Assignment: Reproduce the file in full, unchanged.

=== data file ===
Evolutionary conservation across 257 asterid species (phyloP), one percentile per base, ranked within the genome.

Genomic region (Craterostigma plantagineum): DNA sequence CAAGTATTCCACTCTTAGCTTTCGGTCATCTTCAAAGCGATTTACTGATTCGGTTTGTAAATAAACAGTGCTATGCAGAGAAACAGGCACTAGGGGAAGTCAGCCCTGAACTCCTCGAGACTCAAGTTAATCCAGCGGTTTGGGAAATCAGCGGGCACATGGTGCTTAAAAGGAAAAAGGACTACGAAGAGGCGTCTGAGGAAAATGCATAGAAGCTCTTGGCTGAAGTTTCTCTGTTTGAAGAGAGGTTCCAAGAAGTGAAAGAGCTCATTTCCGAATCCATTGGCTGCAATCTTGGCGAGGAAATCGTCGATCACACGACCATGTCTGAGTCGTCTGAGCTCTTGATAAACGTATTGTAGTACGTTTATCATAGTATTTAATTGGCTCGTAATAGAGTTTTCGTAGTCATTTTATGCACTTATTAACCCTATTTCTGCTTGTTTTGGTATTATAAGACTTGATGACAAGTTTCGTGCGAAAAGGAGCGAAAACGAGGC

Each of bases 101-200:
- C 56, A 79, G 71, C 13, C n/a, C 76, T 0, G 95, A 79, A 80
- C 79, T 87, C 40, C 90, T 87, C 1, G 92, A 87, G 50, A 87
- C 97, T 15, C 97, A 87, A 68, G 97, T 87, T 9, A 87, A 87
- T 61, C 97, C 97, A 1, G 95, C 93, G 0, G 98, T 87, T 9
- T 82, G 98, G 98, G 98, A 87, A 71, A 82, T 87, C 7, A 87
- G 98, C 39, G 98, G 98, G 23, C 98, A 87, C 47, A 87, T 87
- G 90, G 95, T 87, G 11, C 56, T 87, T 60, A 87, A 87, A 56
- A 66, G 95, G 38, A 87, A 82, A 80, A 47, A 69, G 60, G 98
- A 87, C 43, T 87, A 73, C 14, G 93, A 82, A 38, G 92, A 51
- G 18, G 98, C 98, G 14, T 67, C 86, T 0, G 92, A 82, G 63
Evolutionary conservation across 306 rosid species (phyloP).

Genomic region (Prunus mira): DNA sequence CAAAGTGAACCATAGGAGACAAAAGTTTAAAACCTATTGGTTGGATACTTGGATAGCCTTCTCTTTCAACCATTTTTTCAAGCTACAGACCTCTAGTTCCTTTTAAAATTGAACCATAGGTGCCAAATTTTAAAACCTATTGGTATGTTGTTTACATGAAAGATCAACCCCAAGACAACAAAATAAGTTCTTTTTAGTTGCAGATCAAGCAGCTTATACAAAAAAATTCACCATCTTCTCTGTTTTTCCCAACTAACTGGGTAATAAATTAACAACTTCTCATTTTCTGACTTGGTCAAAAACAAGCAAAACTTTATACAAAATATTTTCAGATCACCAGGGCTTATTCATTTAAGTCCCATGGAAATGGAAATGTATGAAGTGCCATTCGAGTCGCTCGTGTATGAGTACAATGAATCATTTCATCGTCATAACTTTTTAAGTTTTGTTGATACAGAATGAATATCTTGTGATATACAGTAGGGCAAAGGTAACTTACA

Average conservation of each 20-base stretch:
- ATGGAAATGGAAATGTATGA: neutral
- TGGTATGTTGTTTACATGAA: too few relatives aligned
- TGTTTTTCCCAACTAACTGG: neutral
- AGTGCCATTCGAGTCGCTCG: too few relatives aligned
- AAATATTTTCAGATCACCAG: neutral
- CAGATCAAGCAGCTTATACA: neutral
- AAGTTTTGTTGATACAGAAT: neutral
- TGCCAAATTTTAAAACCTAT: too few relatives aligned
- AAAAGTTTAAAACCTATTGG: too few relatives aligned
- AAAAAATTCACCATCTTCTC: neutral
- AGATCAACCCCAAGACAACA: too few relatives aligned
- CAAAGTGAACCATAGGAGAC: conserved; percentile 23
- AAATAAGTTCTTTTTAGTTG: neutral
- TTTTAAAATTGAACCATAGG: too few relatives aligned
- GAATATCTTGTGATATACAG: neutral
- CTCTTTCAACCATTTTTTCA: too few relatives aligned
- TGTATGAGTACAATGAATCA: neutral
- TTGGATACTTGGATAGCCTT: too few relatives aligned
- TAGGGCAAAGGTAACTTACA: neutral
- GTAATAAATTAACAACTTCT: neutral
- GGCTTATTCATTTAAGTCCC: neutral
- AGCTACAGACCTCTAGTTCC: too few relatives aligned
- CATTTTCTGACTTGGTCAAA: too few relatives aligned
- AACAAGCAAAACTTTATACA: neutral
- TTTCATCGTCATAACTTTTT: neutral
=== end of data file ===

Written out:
Evolutionary conservation across 257 asterid species (phyloP), one percentile per base, ranked within the genome.

Genomic region (Craterostigma plantagineum): DNA sequence CAAGTATTCCACTCTTAGCTTTCGGTCATCTTCAAAGCGATTTACTGATTCGGTTTGTAAATAAACAGTGCTATGCAGAGAAACAGGCACTAGGGGAAGTCAGCCCTGAACTCCTCGAGACTCAAGTTAATCCAGCGGTTTGGGAAATCAGCGGGCACATGGTGCTTAAAAGGAAAAAGGACTACGAAGAGGCGTCTGAGGAAAATGCATAGAAGCTCTTGGCTGAAGTTTCTCTGTTTGAAGAGAGGTTCCAAGAAGTGAAAGAGCTCATTTCCGAATCCATTGGCTGCAATCTTGGCGAGGAAATCGTCGATCACACGACCATGTCTGAGTCGTCTGAGCTCTTGATAAACGTATTGTAGTACGTTTATCATAGTATTTAATTGGCTCGTAATAGAGTTTTCGTAGTCATTTTATGCACTTATTAACCCTATTTCTGCTTGTTTTGGTATTATAAGACTTGATGACAAGTTTCGTGCGAAAAGGAGCGAAAACGAGGC

Each of bases 101-200:
- C 56, A 79, G 71, C 13, C n/a, C 76, T 0, G 95, A 79, A 80
- C 79, T 87, C 40, C 90, T 87, C 1, G 92, A 87, G 50, A 87
- C 97, T 15, C 97, A 87, A 68, G 97, T 87, T 9, A 87, A 87
- T 61, C 97, C 97, A 1, G 95, C 93, G 0, G 98, T 87, T 9
- T 82, G 98, G 98, G 98, A 87, A 71, A 82, T 87, C 7, A 87
- G 98, C 39, G 98, G 98, G 23, C 98, A 87, C 47, A 87, T 87
- G 90, G 95, T 87, G 11, C 56, T 87, T 60, A 87, A 87, A 56
- A 66, G 95, G 38, A 87, A 82, A 80, A 47, A 69, G 60, G 98
- A 87, C 43, T 87, A 73, C 14, G 93, A 82, A 38, G 92, A 51
- G 18, G 98, C 98, G 14, T 67, C 86, T 0, G 92, A 82, G 63
Evolutionary conservation across 306 rosid species (phyloP).

Genomic region (Prunus mira): DNA sequence CAAAGTGAACCATAGGAGACAAAAGTTTAAAACCTATTGGTTGGATACTTGGATAGCCTTCTCTTTCAACCATTTTTTCAAGCTACAGACCTCTAGTTCCTTTTAAAATTGAACCATAGGTGCCAAATTTTAAAACCTATTGGTATGTTGTTTACATGAAAGATCAACCCCAAGACAACAAAATAAGTTCTTTTTAGTTGCAGATCAAGCAGCTTATACAAAAAAATTCACCATCTTCTCTGTTTTTCCCAACTAACTGGGTAATAAATTAACAACTTCTCATTTTCTGACTTGGTCAAAAACAAGCAAAACTTTATACAAAATATTTTCAGATCACCAGGGCTTATTCATTTAAGTCCCATGGAAATGGAAATGTATGAAGTGCCATTCGAGTCGCTCGTGTATGAGTACAATGAATCATTTCATCGTCATAACTTTTTAAGTTTTGTTGATACAGAATGAATATCTTGTGATATACAGTAGGGCAAAGGTAACTTACA

Average conservation of each 20-base stretch:
- ATGGAAATGGAAATGTATGA: neutral
- TGGTATGTTGTTTACATGAA: too few relatives aligned
- TGTTTTTCCCAACTAACTGG: neutral
- AGTGCCATTCGAGTCGCTCG: too few relatives aligned
- AAATATTTTCAGATCACCAG: neutral
- CAGATCAAGCAGCTTATACA: neutral
- AAGTTTTGTTGATACAGAAT: neutral
- TGCCAAATTTTAAAACCTAT: too few relatives aligned
- AAAAGTTTAAAACCTATTGG: too few relatives aligned
- AAAAAATTCACCATCTTCTC: neutral
- AGATCAACCCCAAGACAACA: too few relatives aligned
- CAAAGTGAACCATAGGAGAC: conserved; percentile 23
- AAATAAGTTCTTTTTAGTTG: neutral
- TTTTAAAATTGAACCATAGG: too few relatives aligned
- GAATATCTTGTGATATACAG: neutral
- CTCTTTCAACCATTTTTTCA: too few relatives aligned
- TGTATGAGTACAATGAATCA: neutral
- TTGGATACTTGGATAGCCTT: too few relatives aligned
- TAGGGCAAAGGTAACTTACA: neutral
- GTAATAAATTAACAACTTCT: neutral
- GGCTTATTCATTTAAGTCCC: neutral
- AGCTACAGACCTCTAGTTCC: too few relatives aligned
- CATTTTCTGACTTGGTCAAA: too few relatives aligned
- AACAAGCAAAACTTTATACA: neutral
- TTTCATCGTCATAACTTTTT: neutral